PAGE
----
VLADIMIR LIGDAMale View treeBorn: 1881-10-11Died: 1940-09-18
Children: none

Victor was born in Paris at the family house on 4 Rue Halle (1st Dist.). There is no record of his schooling in France, but as there was compulsory education for all children 6 – 13, it is likely he attended school in France before his family emigrated to the United States in 1889 when he was 7 years old. He received a public education in the United States. He earned his diploma from Clawson Grammar School in Oakland in 1896 (age 14) and graduated from Oakland High School in 1900 (age 18). He attended the University of California at Berkeley in 1900, graduating in 1904 with a degree in agriculture.

Victor developed an early interest in athletics. He is pictured with the 1895 Oakland “Y” Track Team. While in high school, he was on the track team competing in the 440, shot put, and relay. In college, he was on the wrestling team and was vice president of the wrestling club. He was on the track team all four years, lettering in at least two years: 1901 and 1904. He won the 440 in a dual meet with Stanford on 4/20/01 in 52:8. He also competed in the shot put, placing second in that event on College Championship Field Day on 3/30/01 (he was third in the 100 and 440 on the same day); and third in the same event on University Championship Field Day on 4/8/03. His interest and participation in athletics continued after his graduation. On 8/5/05, he wrote from Portland, Oregon: “Am having a fine time. Have won two medals.”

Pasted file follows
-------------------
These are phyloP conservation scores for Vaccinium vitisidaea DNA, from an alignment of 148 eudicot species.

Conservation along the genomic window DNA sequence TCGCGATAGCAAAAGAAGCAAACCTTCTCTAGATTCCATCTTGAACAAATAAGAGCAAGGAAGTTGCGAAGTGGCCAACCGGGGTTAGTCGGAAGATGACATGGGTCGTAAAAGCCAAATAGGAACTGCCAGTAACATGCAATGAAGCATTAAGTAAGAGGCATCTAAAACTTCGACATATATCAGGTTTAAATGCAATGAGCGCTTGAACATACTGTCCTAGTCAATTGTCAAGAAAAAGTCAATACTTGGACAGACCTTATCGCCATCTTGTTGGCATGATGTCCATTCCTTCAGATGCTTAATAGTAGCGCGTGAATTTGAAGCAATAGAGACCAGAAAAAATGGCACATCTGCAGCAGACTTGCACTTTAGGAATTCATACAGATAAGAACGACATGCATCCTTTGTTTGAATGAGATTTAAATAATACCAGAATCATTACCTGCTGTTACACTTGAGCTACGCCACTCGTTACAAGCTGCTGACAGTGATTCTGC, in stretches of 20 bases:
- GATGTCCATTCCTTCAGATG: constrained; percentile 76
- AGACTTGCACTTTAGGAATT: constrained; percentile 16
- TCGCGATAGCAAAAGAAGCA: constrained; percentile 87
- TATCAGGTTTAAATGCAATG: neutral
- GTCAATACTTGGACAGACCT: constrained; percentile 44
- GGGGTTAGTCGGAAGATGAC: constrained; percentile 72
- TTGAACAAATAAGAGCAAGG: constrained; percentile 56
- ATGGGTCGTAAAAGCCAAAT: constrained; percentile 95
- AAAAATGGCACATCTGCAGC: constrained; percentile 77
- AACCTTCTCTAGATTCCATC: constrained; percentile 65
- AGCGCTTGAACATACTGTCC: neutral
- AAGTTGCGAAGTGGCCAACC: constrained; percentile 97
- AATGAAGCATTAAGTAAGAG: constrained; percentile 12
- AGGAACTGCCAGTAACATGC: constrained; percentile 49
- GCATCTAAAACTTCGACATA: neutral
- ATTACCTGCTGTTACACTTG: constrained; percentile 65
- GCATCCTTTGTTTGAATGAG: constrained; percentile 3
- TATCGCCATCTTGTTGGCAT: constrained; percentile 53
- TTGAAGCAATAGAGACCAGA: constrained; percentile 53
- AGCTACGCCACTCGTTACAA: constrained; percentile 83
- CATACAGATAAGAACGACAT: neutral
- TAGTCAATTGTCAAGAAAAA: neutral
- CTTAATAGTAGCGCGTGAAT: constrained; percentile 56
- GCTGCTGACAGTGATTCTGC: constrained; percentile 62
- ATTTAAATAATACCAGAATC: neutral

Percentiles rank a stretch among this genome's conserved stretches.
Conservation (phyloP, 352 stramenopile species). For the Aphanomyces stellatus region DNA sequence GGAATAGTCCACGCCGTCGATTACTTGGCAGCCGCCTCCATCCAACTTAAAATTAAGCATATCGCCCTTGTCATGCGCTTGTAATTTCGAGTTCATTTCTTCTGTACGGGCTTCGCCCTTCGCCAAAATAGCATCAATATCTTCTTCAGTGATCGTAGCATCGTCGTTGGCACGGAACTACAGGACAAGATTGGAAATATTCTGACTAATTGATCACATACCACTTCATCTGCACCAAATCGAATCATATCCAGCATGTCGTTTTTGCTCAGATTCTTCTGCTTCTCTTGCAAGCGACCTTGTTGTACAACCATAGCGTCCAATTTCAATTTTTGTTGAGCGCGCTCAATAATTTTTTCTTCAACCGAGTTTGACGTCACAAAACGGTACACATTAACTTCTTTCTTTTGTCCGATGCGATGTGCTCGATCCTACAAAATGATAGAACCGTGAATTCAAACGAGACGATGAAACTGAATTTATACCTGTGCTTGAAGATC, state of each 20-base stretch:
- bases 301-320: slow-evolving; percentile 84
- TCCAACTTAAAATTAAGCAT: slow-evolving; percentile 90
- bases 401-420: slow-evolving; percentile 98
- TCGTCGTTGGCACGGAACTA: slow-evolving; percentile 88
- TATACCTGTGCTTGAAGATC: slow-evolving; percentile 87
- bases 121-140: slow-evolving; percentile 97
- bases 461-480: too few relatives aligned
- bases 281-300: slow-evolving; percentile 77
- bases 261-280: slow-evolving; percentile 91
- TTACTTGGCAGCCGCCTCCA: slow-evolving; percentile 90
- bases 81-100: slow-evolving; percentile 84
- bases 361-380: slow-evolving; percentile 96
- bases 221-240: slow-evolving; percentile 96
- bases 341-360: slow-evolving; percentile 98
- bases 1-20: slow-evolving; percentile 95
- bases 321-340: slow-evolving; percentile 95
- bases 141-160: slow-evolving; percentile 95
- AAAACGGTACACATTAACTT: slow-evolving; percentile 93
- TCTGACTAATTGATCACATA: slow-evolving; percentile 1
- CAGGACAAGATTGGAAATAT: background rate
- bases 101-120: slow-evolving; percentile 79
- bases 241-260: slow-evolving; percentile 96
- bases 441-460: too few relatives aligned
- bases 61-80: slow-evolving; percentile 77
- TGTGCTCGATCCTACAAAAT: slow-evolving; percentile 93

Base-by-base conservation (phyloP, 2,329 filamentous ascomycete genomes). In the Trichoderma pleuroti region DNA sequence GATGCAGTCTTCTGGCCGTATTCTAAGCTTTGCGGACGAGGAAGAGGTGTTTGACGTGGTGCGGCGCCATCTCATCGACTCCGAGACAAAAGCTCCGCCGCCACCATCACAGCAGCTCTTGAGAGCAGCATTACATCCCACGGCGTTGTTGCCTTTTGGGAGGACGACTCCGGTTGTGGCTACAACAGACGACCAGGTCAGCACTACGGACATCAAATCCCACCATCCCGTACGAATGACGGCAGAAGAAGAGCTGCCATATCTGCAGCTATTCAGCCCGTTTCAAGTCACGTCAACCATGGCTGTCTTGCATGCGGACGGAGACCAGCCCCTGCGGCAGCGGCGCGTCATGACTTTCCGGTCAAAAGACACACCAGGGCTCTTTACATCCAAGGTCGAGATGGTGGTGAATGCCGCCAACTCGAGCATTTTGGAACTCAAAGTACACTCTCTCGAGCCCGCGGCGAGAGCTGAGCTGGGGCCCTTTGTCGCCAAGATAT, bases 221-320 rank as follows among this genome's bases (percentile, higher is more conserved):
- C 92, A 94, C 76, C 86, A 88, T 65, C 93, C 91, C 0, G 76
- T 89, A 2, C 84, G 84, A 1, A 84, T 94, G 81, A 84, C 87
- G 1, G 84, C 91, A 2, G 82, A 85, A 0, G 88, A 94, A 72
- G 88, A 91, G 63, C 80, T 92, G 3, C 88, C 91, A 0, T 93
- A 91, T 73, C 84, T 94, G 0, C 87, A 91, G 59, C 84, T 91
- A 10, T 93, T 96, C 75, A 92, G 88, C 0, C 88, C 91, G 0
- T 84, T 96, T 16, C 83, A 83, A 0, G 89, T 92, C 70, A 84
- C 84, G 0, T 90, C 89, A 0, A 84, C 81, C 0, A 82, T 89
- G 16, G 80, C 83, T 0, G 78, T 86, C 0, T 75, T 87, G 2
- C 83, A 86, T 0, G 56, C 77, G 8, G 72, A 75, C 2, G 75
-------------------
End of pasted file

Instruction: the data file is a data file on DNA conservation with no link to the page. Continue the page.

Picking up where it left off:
Victor was in school when his father died in 1902. He helped with the sale of property and his mother’s move to 675 33rd St., Oakland where he too lived from time to time.  1

After leaving school, Victor apparently went into a partnership with his brothers, Paul, Alec, and Pete, in the manufacturing of a boiler compound from eucalyptus oils. The plant was in San Rafael, near several groves of eucalyptus trees. By all accounts, the compound worked, but there was not enough demand so that profits would support all four brothers. Apparently some ill feeling developed between Victor and Paul, who characterized his brother as “disagreeable.” Both left the business in 1906. Paul left to take a job in Las Vegas, Nevada. Victor left to do post graduate work at the University of Arizona in Tucson, Arizona Territory, where he also began his teaching career at a salary of $1,000/year. He wrote on 11/12/06 that he was playing trombone in an orchestra and speaking Spanish.

In 1907, his father’s estate was distributed equally among his widow and each of the six children. Each share was worth over $2,200 – over two years salary. Victor gave his share to his mother. He was the only child to do so.